You may have come across the term "machine learning" while digging around for new technology ideas to invest in, or perhaps you've heard of it while researching the broader (but related) artificial intelligence space. In any case, machine learning probably isn't an idea that most investors know about, so it's worth taking the time to walk through a few basic aspects to help you get started.
Let's take a quick look at where the term came from, how machine learning is being used right now, and what its market opportunity is. Of course, I'll discuss a few machine learning stocks investors should know about as well.
1. What exactly is machine learning and how is it being used?
Machine learning may sound like a new tech concept, but it's been around for decades. Back in 1959, the computer scientist and artificial intelligence pioneer Arthur Samuel coined the term and described it as the "field of study that gives computers the ability to learn without being explicitly programmed." Samuel worked on early machine learning systems at IBM (NYSE:IBM) and even developed a checkers program that was capable of beating a checkers master. This was a significant feat for a computer at the time (1962), and it is one of the earliest examples of artificial intelligence.
For a solid example of machine learning that we can all recognize, consider the search results provided by Alphabet's (NASDAQ:GOOG) (NASDAQ:GOOGL) Google. Lukas Biewald, the CEO of an AI company, wrote in TechCrunch last year that "What makes Google special is that it knows which matching result is the most relevant; the way that it knows is through machine learning."
Google has applied machine learning to its other businesses as well. The company's recently spun-off driverless car company, Waymo, uses machine learning to teach cars how they should react to specific situations by letting them observe how a driver, or another car, responds to certain driving scenarios.
Other tech companies are doing exciting things with machine learning as well. Graphics processing unit (GPU) maker NVIDIA (NASDAQ:NVDA) uses machine learning for computer vision, which allows computers to see and interpret what they're looking at (e.g., the cameras on a driverless car being able to identify a stop sign).
2. How big will this market be?
Many estimates for the machine learning market are lumped together with the broader artificial intelligence market, but a few specific estimates do exist. For example, research firm MarketsandMarkets says that machine learning as a service (MLaaS) will grow from $613.4 million in 2016 to $3.7 billion by 2021.
A separate estimate by Transparency Market Research says the compound annual growth rate of MLaaS will be 38.4% between 2017 and 2025, and become a $19.8 billion market by the end of that time.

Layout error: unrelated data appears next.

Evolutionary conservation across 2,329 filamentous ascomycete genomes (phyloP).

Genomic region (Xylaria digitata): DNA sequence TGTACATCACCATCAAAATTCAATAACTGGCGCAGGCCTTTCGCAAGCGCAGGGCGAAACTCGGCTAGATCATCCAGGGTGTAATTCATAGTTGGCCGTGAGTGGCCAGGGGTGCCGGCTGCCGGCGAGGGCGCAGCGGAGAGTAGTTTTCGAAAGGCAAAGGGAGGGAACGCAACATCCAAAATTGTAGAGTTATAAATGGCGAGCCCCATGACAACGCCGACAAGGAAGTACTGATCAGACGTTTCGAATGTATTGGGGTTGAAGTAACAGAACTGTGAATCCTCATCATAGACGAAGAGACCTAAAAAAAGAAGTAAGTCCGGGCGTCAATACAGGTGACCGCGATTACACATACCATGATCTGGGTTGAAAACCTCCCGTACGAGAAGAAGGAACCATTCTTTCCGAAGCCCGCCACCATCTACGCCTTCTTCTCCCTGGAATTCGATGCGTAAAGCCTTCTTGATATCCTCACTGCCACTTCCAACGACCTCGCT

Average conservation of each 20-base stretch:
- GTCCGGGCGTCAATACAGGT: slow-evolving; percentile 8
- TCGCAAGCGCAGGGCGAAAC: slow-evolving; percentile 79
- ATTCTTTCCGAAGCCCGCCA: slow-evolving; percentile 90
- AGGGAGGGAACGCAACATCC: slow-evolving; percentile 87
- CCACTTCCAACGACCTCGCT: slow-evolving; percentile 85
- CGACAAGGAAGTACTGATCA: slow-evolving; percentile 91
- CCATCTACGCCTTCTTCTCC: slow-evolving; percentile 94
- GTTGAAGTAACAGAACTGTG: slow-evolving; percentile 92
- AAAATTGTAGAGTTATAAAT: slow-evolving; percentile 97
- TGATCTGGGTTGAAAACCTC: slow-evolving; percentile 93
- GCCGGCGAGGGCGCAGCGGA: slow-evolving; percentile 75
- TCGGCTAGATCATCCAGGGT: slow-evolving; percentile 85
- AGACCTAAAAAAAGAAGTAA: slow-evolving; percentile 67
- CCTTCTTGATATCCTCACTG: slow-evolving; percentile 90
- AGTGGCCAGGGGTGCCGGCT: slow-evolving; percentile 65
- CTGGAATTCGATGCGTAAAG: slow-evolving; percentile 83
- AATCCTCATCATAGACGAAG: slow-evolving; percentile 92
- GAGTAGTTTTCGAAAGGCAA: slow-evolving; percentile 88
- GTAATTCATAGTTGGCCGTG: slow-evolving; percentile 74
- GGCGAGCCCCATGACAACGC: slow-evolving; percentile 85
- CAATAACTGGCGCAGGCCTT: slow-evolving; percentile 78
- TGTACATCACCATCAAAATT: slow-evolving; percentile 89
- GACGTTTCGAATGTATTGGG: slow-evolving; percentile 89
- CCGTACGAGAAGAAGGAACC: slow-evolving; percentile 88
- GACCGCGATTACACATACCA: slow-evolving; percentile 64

Whichever estimate you choose, it's clear that machine learning applications are expanding, and that should fuel growth for companies creating services based on that technology.
3. Who are the major players?
I've already mentioned how Google has tapped into machine learning for some of its business and how NVIDIA is using machine learning for computer vision. It's worth mentioning that aside from NVIDIA's own machine learning uses for semi-autonomous vehicles, it also sells its GPUs to other companies, including Google and Facebook, for machine learning. That's helping the company tap into broader AI market, which is creating a $5 billion opportunity for NVIDIA.
But NVIDIA isn't the only chipmaker that stands to benefit from machine learning. Intel (NASDAQ:INTC) is looking to machine learning to spur new chip sales as the PC market dwindles. The company is in the process of buying the semi-autonomous car technology maker Mobileye so that it can set itself up to benefit from the driverless-car market, which relies heavily on machine learning. An MIT Technology Review article noted that "Intel's acquisition of Mobileye shows how critical data and machine learning are to the auto industry's future."
And just as IBM was at the forefront of machine learning decades ago, the company is still helping to lead the way with its own enterprise machine learning services. The company says that its machine learning solutions, like Watson, can use enterprise data to automatically create self-learning behavioral models for businesses.
The company is so bullish on machine learning and its impact on businesses that it calls the technology the "21st century's Industrial Revolution" and believes that machine learning is the first step toward a broader cognitive computing world.
Just a few months ago, Deloitte published a report mentioning that 300 million smartphones will have some form of machine learning built into them this year, and that soon drones, cars, virtual and augmented reality devices, and even medical tools will have their own built-in machine learning capabilities. It's clear from these predictions -- and the current machine learning uses -- that this technology revolution is already underway. And investors would be wise to take a closer look at the companies that are leading the charge.
Suzanne Frey, an executive at Alphabet, is a member of The Motley Fool’s board of directors. Chris Neiger has no position in any stocks mentioned. The Motley Fool owns shares of and recommends Alphabet (A shares), Alphabet (C shares), Facebook, and Nvidia. The Motley Fool recommends Intel. The Motley Fool has a disclosure policy.